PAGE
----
The term 2.5-D was coined by anime fans in Japan in the 1980...

The term 2.5-D was coined by anime fans in Japan in the 1980s to refer to animes voice actors, but in the 2000s it began to refer to some cultural practices exercised in a space between 2-D fiction and 3-D reality. Thus, the 2.5-D culture is cultural practices which produce the fictional space of contemporary popular cultural products (such as manga, anime, and videogames) along with the fans interplay between the real and fictional spaces.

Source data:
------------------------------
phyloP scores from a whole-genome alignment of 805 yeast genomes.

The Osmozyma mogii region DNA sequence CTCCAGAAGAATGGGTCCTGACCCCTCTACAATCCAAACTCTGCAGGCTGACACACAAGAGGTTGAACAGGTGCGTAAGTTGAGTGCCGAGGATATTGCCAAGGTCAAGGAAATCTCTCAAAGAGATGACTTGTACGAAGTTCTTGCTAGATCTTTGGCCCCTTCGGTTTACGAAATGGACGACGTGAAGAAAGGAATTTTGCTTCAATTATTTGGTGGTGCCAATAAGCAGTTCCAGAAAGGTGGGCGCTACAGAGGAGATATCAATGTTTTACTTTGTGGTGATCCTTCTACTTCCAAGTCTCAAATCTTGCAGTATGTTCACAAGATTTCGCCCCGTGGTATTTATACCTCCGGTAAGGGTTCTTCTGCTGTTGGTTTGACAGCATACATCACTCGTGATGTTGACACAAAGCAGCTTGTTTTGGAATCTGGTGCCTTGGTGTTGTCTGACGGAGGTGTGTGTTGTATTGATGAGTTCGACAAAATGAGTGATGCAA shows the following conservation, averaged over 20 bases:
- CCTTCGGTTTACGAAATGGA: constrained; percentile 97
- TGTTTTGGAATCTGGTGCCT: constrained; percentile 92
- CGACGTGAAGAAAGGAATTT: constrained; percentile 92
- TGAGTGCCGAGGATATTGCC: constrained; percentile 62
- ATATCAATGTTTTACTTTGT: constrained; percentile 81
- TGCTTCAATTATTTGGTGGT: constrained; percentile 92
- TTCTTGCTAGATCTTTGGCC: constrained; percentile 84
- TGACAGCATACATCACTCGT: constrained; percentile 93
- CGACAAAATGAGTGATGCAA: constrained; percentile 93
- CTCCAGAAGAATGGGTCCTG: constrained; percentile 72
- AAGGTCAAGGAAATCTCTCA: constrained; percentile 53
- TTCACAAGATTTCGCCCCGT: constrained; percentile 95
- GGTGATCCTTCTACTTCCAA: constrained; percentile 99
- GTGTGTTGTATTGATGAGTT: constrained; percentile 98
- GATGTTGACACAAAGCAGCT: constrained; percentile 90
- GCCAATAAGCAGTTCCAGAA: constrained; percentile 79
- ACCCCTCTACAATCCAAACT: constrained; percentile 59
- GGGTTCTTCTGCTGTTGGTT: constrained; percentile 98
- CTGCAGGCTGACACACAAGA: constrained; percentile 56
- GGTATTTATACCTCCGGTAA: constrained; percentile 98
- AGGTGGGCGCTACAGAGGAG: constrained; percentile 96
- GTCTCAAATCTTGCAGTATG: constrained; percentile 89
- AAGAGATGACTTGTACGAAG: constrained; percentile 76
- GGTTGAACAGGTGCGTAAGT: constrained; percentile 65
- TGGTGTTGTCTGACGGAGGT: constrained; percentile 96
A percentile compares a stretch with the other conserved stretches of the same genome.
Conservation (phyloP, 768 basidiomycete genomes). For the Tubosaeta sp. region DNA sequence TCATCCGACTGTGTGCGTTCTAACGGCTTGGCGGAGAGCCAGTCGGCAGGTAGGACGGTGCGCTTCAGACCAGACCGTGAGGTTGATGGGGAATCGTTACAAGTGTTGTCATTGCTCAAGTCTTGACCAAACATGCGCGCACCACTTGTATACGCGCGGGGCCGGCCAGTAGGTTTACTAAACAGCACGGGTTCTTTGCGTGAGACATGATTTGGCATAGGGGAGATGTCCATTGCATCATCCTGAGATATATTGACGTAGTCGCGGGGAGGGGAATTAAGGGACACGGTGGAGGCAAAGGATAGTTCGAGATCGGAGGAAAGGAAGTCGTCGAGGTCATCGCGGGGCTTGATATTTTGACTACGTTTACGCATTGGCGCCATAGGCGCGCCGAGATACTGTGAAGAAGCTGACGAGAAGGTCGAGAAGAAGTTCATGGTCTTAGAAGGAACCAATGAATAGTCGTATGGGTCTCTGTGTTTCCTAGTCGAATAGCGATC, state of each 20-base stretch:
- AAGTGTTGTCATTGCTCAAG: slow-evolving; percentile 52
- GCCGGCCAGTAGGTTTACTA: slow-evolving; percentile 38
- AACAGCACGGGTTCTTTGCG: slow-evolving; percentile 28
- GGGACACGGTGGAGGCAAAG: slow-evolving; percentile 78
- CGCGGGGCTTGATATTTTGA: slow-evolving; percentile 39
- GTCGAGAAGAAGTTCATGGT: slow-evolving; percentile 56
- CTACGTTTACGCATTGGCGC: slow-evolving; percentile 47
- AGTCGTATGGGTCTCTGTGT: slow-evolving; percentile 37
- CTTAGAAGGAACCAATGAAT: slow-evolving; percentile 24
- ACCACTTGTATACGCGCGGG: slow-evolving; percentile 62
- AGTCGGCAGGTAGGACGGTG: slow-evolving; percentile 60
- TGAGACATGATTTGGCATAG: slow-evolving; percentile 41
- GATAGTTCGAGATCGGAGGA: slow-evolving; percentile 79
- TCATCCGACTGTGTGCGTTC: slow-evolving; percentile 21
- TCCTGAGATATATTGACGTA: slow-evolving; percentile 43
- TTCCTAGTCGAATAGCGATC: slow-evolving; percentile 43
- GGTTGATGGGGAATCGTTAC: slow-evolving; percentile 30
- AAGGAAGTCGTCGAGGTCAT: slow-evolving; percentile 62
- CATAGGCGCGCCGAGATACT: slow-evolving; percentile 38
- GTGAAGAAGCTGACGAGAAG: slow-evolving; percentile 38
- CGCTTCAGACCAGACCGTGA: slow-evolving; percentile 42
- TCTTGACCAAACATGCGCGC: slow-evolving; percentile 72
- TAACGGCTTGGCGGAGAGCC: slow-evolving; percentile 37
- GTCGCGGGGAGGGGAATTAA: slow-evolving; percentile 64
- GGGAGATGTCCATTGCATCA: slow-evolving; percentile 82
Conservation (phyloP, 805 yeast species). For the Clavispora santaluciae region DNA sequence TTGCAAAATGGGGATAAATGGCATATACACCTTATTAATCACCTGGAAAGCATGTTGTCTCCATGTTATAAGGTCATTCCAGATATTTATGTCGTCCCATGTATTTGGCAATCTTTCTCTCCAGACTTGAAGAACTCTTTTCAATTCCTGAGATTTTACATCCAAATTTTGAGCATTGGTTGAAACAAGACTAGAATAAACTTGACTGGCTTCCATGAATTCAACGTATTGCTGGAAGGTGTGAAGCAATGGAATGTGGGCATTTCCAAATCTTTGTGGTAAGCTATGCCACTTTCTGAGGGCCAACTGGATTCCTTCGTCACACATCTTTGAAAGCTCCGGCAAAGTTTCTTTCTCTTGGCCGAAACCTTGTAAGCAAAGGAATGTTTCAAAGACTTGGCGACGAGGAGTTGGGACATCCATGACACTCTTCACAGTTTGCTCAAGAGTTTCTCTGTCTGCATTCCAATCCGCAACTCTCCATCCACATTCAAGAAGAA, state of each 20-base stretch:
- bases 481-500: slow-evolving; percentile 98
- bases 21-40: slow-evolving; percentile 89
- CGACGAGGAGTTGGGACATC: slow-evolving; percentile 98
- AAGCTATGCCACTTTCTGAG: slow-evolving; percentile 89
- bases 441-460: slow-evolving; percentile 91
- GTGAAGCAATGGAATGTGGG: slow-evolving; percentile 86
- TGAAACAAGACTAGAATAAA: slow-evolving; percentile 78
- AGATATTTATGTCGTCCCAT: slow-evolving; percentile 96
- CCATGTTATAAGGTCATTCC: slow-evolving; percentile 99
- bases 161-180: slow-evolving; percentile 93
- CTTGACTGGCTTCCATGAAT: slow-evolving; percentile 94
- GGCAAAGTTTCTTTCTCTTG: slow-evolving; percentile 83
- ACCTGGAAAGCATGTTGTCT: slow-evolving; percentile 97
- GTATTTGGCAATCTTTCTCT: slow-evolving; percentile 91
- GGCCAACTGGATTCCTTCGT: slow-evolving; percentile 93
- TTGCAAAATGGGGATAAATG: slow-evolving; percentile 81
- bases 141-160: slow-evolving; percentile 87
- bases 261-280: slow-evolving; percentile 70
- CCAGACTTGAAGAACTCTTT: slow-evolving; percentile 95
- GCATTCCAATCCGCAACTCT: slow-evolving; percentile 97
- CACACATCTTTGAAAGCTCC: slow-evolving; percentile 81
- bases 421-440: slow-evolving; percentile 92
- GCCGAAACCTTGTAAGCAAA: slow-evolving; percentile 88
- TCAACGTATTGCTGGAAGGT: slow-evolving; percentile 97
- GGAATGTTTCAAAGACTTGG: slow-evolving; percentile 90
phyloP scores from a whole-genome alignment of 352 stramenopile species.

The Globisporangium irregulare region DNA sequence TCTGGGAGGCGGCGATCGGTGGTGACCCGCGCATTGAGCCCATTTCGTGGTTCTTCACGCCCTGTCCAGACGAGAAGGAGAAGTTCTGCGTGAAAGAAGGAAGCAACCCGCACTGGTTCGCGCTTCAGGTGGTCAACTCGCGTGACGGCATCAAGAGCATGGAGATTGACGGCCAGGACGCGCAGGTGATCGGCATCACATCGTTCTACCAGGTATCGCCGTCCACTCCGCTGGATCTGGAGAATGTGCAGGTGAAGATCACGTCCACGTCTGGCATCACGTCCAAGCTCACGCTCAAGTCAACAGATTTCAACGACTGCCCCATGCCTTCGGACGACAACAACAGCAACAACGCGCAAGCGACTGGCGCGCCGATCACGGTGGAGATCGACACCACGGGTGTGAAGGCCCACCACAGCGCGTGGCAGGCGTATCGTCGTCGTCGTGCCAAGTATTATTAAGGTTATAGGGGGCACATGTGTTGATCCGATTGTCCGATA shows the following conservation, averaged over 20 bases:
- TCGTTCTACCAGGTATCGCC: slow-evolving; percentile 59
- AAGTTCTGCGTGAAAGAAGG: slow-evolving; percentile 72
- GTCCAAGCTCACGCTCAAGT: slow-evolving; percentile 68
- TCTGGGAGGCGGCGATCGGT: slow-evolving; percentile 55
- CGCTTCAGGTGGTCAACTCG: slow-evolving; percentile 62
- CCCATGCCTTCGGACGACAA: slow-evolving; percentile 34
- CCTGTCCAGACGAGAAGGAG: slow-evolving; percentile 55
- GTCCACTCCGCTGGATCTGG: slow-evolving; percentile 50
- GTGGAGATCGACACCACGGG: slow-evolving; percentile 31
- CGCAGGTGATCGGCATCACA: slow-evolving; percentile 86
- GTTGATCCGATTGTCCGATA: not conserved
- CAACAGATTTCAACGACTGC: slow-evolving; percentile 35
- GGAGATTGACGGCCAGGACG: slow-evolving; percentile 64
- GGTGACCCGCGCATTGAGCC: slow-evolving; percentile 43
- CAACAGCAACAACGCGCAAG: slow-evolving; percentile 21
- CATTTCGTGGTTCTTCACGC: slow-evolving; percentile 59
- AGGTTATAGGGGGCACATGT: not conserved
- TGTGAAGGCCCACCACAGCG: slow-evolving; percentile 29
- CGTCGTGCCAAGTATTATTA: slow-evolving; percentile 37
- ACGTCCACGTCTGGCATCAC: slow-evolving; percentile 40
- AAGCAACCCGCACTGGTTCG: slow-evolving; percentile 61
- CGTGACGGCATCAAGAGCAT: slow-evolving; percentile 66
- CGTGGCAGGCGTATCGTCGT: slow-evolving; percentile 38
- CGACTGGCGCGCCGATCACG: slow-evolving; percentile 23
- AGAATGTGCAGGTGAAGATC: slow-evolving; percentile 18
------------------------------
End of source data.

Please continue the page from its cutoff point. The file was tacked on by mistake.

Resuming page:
Its examples are: 2.5-D theaters (theatrical adaptation of anime, manga, and videogames), cosplay, contents tourism (pop-culture-induced tourism), character/voice actor concerts (ex. concerts of Love Live! and Ensemble Stars, etc.), enjoei (a cheer-a-long style of movie screening), and V-tubers (virtual YouTubers). What matters in these cultural products are active interactions between the reality of characters of anime/manga/videogames and the virtuality of the human bodies of practitioners (actors and fans). As in Henry Jenkinss convergence culture,” 2.5-D culture is generated across multiple transmedia platforms, cooperation of multiple media industries, and fans migratory behaviors. Fans actively migrate among the fictional, cyber, and physical worlds.